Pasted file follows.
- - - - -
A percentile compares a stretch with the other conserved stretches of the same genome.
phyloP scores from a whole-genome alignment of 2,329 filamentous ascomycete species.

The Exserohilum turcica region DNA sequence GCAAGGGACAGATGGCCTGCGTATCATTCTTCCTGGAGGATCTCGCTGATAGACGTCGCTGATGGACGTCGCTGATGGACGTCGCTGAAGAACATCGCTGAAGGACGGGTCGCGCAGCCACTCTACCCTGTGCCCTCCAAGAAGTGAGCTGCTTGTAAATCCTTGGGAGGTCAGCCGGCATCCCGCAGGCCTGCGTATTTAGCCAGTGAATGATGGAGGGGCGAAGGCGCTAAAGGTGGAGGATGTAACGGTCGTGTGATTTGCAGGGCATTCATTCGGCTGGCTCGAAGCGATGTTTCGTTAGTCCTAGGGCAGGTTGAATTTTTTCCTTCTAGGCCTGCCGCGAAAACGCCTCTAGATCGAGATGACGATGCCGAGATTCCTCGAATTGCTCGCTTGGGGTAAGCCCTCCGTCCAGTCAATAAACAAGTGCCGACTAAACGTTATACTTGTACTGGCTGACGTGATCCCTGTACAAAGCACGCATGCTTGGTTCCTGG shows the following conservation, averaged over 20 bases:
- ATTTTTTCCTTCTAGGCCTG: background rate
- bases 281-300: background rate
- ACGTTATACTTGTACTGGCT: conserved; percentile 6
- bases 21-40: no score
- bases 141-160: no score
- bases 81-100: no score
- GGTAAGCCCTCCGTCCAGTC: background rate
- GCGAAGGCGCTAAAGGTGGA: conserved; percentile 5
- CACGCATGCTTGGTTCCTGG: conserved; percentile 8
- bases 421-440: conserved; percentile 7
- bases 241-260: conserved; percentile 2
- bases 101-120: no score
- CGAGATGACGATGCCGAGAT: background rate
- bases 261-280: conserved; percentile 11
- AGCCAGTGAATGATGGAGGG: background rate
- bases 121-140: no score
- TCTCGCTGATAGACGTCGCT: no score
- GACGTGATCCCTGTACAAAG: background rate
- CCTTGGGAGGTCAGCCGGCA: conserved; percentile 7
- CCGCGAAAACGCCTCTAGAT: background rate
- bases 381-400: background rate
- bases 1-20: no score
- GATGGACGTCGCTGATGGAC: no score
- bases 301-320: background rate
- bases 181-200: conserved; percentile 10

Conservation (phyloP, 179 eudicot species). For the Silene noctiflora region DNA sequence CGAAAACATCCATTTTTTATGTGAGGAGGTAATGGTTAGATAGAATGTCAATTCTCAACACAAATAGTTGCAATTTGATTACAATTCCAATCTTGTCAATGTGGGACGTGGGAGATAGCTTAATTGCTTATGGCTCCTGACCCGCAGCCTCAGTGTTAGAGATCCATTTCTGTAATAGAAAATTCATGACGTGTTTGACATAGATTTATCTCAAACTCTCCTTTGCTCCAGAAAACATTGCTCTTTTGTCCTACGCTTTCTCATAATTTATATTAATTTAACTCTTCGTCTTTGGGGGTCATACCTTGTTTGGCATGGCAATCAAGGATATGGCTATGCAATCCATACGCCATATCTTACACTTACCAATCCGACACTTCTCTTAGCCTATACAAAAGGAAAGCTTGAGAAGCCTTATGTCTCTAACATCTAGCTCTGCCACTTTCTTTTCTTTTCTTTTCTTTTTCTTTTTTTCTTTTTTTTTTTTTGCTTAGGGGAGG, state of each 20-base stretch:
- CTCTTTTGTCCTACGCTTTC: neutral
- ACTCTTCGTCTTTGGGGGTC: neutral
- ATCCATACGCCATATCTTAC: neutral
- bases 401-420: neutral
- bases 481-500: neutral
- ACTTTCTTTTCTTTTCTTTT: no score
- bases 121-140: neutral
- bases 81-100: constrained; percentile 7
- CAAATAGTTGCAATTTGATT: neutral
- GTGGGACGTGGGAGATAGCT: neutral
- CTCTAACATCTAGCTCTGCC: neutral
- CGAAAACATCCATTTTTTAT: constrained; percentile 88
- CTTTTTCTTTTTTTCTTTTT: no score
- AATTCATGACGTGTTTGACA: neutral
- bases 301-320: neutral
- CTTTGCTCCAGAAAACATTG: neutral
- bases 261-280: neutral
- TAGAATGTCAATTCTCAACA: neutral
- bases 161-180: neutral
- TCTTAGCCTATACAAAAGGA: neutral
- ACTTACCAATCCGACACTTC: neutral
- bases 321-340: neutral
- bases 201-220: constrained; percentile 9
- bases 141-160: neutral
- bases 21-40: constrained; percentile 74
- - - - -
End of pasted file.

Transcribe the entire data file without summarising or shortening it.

A percentile compares a stretch with the other conserved stretches of the same genome.
phyloP scores from a whole-genome alignment of 2,329 filamentous ascomycete species.

The Exserohilum turcica region DNA sequence GCAAGGGACAGATGGCCTGCGTATCATTCTTCCTGGAGGATCTCGCTGATAGACGTCGCTGATGGACGTCGCTGATGGACGTCGCTGAAGAACATCGCTGAAGGACGGGTCGCGCAGCCACTCTACCCTGTGCCCTCCAAGAAGTGAGCTGCTTGTAAATCCTTGGGAGGTCAGCCGGCATCCCGCAGGCCTGCGTATTTAGCCAGTGAATGATGGAGGGGCGAAGGCGCTAAAGGTGGAGGATGTAACGGTCGTGTGATTTGCAGGGCATTCATTCGGCTGGCTCGAAGCGATGTTTCGTTAGTCCTAGGGCAGGTTGAATTTTTTCCTTCTAGGCCTGCCGCGAAAACGCCTCTAGATCGAGATGACGATGCCGAGATTCCTCGAATTGCTCGCTTGGGGTAAGCCCTCCGTCCAGTCAATAAACAAGTGCCGACTAAACGTTATACTTGTACTGGCTGACGTGATCCCTGTACAAAGCACGCATGCTTGGTTCCTGG shows the following conservation, averaged over 20 bases:
- ATTTTTTCCTTCTAGGCCTG: background rate
- bases 281-300: background rate
- ACGTTATACTTGTACTGGCT: conserved; percentile 6
- bases 21-40: no score
- bases 141-160: no score
- bases 81-100: no score
- GGTAAGCCCTCCGTCCAGTC: background rate
- GCGAAGGCGCTAAAGGTGGA: conserved; percentile 5
- CACGCATGCTTGGTTCCTGG: conserved; percentile 8
- bases 421-440: conserved; percentile 7
- bases 241-260: conserved; percentile 2
- bases 101-120: no score
- CGAGATGACGATGCCGAGAT: background rate
- bases 261-280: conserved; percentile 11
- AGCCAGTGAATGATGGAGGG: background rate
- bases 121-140: no score
- TCTCGCTGATAGACGTCGCT: no score
- GACGTGATCCCTGTACAAAG: background rate
- CCTTGGGAGGTCAGCCGGCA: conserved; percentile 7
- CCGCGAAAACGCCTCTAGAT: background rate
- bases 381-400: background rate
- bases 1-20: no score
- GATGGACGTCGCTGATGGAC: no score
- bases 301-320: background rate
- bases 181-200: conserved; percentile 10

Conservation (phyloP, 179 eudicot species). For the Silene noctiflora region DNA sequence CGAAAACATCCATTTTTTATGTGAGGAGGTAATGGTTAGATAGAATGTCAATTCTCAACACAAATAGTTGCAATTTGATTACAATTCCAATCTTGTCAATGTGGGACGTGGGAGATAGCTTAATTGCTTATGGCTCCTGACCCGCAGCCTCAGTGTTAGAGATCCATTTCTGTAATAGAAAATTCATGACGTGTTTGACATAGATTTATCTCAAACTCTCCTTTGCTCCAGAAAACATTGCTCTTTTGTCCTACGCTTTCTCATAATTTATATTAATTTAACTCTTCGTCTTTGGGGGTCATACCTTGTTTGGCATGGCAATCAAGGATATGGCTATGCAATCCATACGCCATATCTTACACTTACCAATCCGACACTTCTCTTAGCCTATACAAAAGGAAAGCTTGAGAAGCCTTATGTCTCTAACATCTAGCTCTGCCACTTTCTTTTCTTTTCTTTTCTTTTTCTTTTTTTCTTTTTTTTTTTTTGCTTAGGGGAGG, state of each 20-base stretch:
- CTCTTTTGTCCTACGCTTTC: neutral
- ACTCTTCGTCTTTGGGGGTC: neutral
- ATCCATACGCCATATCTTAC: neutral
- bases 401-420: neutral
- bases 481-500: neutral
- ACTTTCTTTTCTTTTCTTTT: no score
- bases 121-140: neutral
- bases 81-100: constrained; percentile 7
- CAAATAGTTGCAATTTGATT: neutral
- GTGGGACGTGGGAGATAGCT: neutral
- CTCTAACATCTAGCTCTGCC: neutral
- CGAAAACATCCATTTTTTAT: constrained; percentile 88
- CTTTTTCTTTTTTTCTTTTT: no score
- AATTCATGACGTGTTTGACA: neutral
- bases 301-320: neutral
- CTTTGCTCCAGAAAACATTG: neutral
- bases 261-280: neutral
- TAGAATGTCAATTCTCAACA: neutral
- bases 161-180: neutral
- TCTTAGCCTATACAAAAGGA: neutral
- ACTTACCAATCCGACACTTC: neutral
- bases 321-340: neutral
- bases 201-220: constrained; percentile 9
- bases 141-160: neutral
- bases 21-40: constrained; percentile 74